Trip report

Mt. Jefferson via Castle Trail

Hiking/Walk DATE: 07/16/2017 - 07/16/2017

Trip/Event Location: Gorham, NH

Trip Leader(s): Gandalf

Max # People: 15

Trip Guiding / Event Fee: No, I will not be asking participants for money

Difficulty Level: Very Strenuous

FUN hike on this 5,000 footer in the Presidential Range followed by a swim/BBQ at the Mad River Lodge!

Mt. Jefferson, [5,716'], the third highest peak in the Whites grants a sweeping view,

Driving directions to the location and spot to meet at:

The Castle Trail begins at Bowman on US 3, 3 miles west of the Appalachia parking area and 4.2 miles east of the junction of US 2 and NH 115. We are driving a blue Toyota Tacoma truck.

Trip Report/Photos
Featured Photo

We decided to do a longer and very strenuous route from the Bowman trailhead on US 2 to the north – up the Castle Trail and down the Israel Ridge Path. This 11 ½ mile trek would take us along some of the most scenic trails in the Presidentials! Rob had yet to arrive when we left at 8:15AM on what promised to be a fine day to the above treeline.

From the trailhead there is a classic view of Mt. Jefferson and the Castellated Ridge, in the venerable words of the AMC White Mountain Guide “sharpest and most salient of the White Mountain ridges.” The first part of the Castle Trail leads through a bushy area and across a powerline to a crossing of the Israel River. The water was higher than we expected. Phil rock hopped, Chuck tried the same approach and ended up slipping off the rock scraping his leg. Dave and I tried a different approach and were fine with getting our boots wet.

The next mile and half of the Castle Trail leads through a leafy hardwood forest, which is especially fine after the Israel Ridge Path splits L and Castle starts to ascend the flank of Mt. Bowman. The hardwoods extend up to about 2400 ft. and then the white birches take over and the trail becomes steeper and rockier. The grade is quite steep above 2700 ft. with many rock steps. Rob had caught up to us at this point. With temperatures in the lower 80’s, we all began to sweat.

At the top of this long pitch, the trail abruptly levels out on the broad shoulder that connects the Castellated Ridge with Mt. Bowman. The next half mile or so is pleasant: easy grades, good footing, and ferns galore. This is some of the nicest walking on the Presidentials! The grade increases as you ease onto the main ridge, but the footing is decent.

The ridge becomes much steeper and rougher once we reached the junction with The Link at 4025 ft. We encountered two backpackers wrapping up their weekend by circling back to their car via The Link. I hate The Link and vowed never to do it again whereas Rob loves it. I guess we have different tastes as to terrain; does that translate to men also? Hmmm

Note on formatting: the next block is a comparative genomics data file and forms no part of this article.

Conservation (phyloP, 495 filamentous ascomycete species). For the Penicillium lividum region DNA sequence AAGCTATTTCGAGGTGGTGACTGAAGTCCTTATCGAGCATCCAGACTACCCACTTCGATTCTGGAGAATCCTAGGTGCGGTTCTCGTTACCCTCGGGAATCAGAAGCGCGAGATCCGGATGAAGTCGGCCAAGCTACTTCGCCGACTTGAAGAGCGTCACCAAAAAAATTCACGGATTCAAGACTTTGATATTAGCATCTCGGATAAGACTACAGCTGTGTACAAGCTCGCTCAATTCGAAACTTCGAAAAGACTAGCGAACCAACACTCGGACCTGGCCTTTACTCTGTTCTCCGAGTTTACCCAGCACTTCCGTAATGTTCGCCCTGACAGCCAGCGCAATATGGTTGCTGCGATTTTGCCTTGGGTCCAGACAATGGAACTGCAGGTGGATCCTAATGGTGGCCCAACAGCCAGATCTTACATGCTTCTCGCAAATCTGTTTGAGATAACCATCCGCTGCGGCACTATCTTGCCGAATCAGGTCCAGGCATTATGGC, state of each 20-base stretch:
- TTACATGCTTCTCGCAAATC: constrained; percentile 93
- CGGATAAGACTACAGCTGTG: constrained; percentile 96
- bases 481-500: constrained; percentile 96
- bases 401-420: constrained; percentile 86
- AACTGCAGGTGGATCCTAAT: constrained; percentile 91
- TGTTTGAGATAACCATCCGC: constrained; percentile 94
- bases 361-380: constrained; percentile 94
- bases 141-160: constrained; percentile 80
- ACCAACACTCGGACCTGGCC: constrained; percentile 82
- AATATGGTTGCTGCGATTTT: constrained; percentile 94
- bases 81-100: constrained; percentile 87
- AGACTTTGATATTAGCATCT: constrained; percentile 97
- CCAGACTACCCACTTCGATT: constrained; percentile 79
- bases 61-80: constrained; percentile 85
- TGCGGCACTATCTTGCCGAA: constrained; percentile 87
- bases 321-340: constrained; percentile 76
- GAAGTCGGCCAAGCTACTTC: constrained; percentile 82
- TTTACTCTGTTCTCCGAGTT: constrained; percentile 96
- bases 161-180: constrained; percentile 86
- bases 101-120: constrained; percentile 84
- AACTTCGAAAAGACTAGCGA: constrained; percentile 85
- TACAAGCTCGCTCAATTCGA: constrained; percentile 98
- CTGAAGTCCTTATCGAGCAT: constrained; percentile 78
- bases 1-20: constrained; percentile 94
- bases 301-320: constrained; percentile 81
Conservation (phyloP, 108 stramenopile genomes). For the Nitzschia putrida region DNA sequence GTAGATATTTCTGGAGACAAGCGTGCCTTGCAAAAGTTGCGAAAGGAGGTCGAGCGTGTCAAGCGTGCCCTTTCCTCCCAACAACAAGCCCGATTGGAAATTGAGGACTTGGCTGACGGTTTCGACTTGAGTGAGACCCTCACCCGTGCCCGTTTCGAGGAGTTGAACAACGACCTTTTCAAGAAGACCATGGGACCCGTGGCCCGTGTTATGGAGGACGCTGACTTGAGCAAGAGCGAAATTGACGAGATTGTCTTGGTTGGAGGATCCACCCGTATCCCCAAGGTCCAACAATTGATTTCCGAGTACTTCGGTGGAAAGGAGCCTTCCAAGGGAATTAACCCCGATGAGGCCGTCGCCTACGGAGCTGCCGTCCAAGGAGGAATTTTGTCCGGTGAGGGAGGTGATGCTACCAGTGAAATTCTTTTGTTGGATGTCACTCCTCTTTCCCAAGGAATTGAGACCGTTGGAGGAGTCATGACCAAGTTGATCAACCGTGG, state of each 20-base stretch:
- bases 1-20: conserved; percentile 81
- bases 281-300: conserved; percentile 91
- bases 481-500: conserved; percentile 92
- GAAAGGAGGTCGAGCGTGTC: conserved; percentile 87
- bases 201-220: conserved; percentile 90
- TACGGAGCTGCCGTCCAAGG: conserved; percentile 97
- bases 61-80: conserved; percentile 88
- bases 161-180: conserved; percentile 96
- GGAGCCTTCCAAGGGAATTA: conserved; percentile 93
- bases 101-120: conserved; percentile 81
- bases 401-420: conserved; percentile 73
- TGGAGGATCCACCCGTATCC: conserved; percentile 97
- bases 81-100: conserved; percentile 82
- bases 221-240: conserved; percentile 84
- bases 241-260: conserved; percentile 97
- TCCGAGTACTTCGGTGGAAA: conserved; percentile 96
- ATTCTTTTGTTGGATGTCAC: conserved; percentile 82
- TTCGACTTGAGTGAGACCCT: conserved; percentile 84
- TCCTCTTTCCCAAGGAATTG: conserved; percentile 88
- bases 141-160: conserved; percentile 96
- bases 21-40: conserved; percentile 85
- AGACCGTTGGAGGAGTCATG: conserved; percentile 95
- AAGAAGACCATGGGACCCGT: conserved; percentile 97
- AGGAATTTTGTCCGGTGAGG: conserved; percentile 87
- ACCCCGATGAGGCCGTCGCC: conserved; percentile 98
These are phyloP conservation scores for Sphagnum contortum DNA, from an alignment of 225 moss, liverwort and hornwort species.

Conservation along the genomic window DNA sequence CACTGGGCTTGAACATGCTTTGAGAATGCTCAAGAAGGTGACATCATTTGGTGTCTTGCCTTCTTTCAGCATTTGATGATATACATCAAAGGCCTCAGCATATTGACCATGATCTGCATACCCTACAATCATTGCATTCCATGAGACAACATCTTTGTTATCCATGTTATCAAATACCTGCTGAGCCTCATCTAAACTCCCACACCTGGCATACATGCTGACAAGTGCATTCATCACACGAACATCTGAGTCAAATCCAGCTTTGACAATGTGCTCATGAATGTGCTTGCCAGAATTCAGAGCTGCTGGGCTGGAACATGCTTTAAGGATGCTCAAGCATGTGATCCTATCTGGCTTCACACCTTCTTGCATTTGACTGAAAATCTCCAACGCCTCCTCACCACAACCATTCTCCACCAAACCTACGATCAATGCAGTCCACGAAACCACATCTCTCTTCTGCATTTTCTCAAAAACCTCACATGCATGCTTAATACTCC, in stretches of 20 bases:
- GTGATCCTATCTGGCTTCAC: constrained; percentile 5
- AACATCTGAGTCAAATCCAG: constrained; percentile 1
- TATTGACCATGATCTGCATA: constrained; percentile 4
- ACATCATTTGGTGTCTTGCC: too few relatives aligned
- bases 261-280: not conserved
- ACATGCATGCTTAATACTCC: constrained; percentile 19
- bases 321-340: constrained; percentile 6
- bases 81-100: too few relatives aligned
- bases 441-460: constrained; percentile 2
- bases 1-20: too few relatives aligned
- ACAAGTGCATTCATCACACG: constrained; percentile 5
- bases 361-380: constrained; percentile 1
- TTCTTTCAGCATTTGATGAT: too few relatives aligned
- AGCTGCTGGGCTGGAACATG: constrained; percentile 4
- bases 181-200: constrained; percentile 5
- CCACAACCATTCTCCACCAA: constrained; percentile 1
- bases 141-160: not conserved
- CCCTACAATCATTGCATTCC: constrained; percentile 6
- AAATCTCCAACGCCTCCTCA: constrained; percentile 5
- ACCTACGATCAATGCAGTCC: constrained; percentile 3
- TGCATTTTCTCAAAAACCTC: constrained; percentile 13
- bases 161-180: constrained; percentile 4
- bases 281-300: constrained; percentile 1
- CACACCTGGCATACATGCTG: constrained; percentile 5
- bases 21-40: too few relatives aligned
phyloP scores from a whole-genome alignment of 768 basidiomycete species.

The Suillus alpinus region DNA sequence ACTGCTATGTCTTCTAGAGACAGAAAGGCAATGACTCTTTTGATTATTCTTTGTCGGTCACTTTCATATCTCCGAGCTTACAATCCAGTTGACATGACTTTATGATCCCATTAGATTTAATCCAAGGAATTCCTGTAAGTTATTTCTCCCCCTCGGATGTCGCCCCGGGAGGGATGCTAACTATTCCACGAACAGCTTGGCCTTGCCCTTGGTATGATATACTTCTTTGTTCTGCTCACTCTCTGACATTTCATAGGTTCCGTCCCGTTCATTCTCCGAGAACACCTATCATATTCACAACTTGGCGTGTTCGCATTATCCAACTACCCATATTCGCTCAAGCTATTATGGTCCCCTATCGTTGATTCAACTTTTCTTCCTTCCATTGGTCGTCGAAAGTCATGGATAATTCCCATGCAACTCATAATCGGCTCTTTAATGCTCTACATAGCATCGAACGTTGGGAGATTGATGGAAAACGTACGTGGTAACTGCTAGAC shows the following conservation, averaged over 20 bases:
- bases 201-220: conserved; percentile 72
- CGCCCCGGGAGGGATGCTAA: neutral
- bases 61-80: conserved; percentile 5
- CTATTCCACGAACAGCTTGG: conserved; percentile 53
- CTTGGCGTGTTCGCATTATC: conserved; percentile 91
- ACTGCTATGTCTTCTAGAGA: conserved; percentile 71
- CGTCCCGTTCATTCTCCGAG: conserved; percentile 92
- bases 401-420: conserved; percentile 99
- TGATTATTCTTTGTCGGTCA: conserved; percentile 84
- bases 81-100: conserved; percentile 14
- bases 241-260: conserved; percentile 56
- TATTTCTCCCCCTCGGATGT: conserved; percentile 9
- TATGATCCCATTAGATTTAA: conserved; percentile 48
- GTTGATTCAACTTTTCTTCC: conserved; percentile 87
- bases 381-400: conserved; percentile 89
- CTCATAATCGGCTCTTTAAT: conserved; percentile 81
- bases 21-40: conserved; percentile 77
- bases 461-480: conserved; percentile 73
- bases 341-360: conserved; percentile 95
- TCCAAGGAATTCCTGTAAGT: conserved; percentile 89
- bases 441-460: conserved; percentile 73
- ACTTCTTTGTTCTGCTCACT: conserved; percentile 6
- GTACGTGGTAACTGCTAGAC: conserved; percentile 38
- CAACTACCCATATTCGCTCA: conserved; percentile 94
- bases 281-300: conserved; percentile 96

After The Link junction it was time to stash the trekking poles, lots of scrambling up ahead! I got a picture of us scrambling up a steep slab that is one of the more interesting spots as we worked our way up the Castles. And we were just getting started.

From the first outlook ledge, the First Castle is in sight above. I got a picture of us scrambling one of the most difficult as the trail lifted up to the top of the First Castle [4450 ft.]. This crag is one of the great below-summit viewpoints in the range! Whether you look down the valley of Castle Brook…up the ridge to the higher Castles…across to the scree-scarred headwall of Castle Ravine…or out to the western Whites.

Standing on the edge, we got a dramatic look down at the floor of the ravine. We were clearly impressed with the views evidenced by all the comments everyone was making.

Phil had not been feeling well all day and after reaching the First Castle, decided to turn back. It was a good decision as we had another 1300 feet of elevation to climb in 1.5 miles. He was going to take it slow on the descent and we did back with him at the trailhead once we finished.

We continued up the trail, weaving around the upper Castles and other assorted crags. I took may pictures of us navigating this section include photos of the Castles looking back.

As we climbed higher, the shark-fin nature of the ridge became more apparent. Higher up, the “Adams family” comes into view to the NE. It’s a steady climb, all in the open, leading up through rough talus as the summit of Jefferson rises ahead. We worked our way up the mountain enjoying the passing breezes to cool us off.